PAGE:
26 Aug - 4 min read
If you are about to hand in your permanent-job badge and look for something more in the way of fewer working hours and greater flexibility, then you’re probably thinking of getting part-time job or even freelancing.
Between the two, which do you think has a better outlook? Let’s review the advantages and disadvantages of both freelance and part-time positions:
Directly offering your skills, talent, effort, and time to clients and customers is one way to go about working without having to be employed full-time. But how does it compare to working part-time?
High Income Possibility: Earning possibilities mimic that of sole proprietors in that you are essentially running a small business. This means your money-making capabilities have no ceiling, i.e. you could make a lot by freelancing, sometimes way more than if you applied the same skills to a steady employer.
No Office Politics: Once you are armed with strong savings, you can actually get out of negative work relationships relatively easily by declining future projects from certain clients. This is why there is a ‘free’ in freelance after all.
Flexible Work Schedule: Since freelancers manage their own schedules, their work-life balance can be better managed. In fact, this is probably one of the most advertised reasons for why millennials get into freelance positions.
No Automatic Coverage or Benefits: Freelancers lose out on corporate benefits such as medical compensation, employer contributions to the Employees Provident Fund (EPF) or SOCSO and the like. They don’t have the benefit of claiming medical leave and still receiving a paycheque at the end of the month.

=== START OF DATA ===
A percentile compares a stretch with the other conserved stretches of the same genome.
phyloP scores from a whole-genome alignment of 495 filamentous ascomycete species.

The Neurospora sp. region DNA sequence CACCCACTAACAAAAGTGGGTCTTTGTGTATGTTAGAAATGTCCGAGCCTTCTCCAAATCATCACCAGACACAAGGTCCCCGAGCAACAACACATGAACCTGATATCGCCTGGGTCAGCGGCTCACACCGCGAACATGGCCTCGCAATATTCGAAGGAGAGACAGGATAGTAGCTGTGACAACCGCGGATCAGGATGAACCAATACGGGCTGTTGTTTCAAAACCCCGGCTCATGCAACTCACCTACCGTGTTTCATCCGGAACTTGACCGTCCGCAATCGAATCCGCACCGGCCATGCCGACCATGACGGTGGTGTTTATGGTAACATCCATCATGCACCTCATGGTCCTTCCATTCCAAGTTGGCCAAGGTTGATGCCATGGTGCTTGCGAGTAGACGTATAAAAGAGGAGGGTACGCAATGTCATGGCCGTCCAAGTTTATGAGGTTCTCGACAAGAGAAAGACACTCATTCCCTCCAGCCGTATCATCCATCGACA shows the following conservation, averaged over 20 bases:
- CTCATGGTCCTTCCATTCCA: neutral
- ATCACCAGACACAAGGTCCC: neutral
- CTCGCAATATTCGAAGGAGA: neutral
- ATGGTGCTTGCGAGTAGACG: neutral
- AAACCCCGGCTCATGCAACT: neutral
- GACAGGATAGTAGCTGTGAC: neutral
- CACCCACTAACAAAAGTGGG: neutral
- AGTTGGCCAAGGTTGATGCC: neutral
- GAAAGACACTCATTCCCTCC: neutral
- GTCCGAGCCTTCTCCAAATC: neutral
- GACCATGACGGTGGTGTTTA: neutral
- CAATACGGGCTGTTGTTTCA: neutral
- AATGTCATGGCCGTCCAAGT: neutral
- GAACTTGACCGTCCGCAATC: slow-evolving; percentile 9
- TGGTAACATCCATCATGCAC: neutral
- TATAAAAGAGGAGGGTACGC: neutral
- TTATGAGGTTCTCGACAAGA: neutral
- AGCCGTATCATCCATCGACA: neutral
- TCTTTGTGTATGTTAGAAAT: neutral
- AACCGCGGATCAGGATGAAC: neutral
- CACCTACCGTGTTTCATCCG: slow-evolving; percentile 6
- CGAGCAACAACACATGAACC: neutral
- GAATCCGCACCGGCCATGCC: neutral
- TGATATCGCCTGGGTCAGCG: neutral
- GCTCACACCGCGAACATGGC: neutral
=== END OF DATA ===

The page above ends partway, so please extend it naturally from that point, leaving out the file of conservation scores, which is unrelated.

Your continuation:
Riskier Income: Just like running a sole proprietorship or any other business, there are no guarantees of income with freelancing – no steady paycheque and no assurance that clients will pay as promised. Yes, you can definitely earn more while freelancing, but you have to work a lot harder to get there.
The close cousin to working full-time, and the first jobs of many young Malaysians out there post-SPM. You can definitely continue earning steady cash long afterwards of course, but how does it stack up against freelancing?
Benefits and Coverage: If as a part-timer you earn less than RM1,500 (and work 70% fewer hours than a full-time employee), the Employment Act states that you are still entitled to EPF and SOCSO contributions by employers.
In addition, you should also be eligible for annual leave, public holidays, sick leave and overtime compensation. Some companies may still offer such benefits even if you draw a higher wage.
Fixed and Guaranteed Income: Wages earned are typically fixed like a salary. Also, they face fewer risks than freelancers in terms of having a predictable income and when contracted; companies are liable to uphold payments. Part-timers can also seek compensation owed through labour services if employers fail to pay wages.
Less Flexible Work Schedule: Typically, this group of workers have the same accountability as permanent employees, which include specified work hours, lunch breaks and the like.
Coworkers: You can’t drop a disagreeable client or boss when you are employed, even if it is just part-time. If you’ve been contracted to work 4-days a week under a difficult superior, office-politicking colleagues and a generally uncomfortable work environment – you’ll likely spend it counting the days to your next position.
There’s a lot to think about if you’re choosing which of these two routes to go with, and we hope this comparison can help you make a more informed decision. Which one do you think is better? Let us know in the comments section down below!
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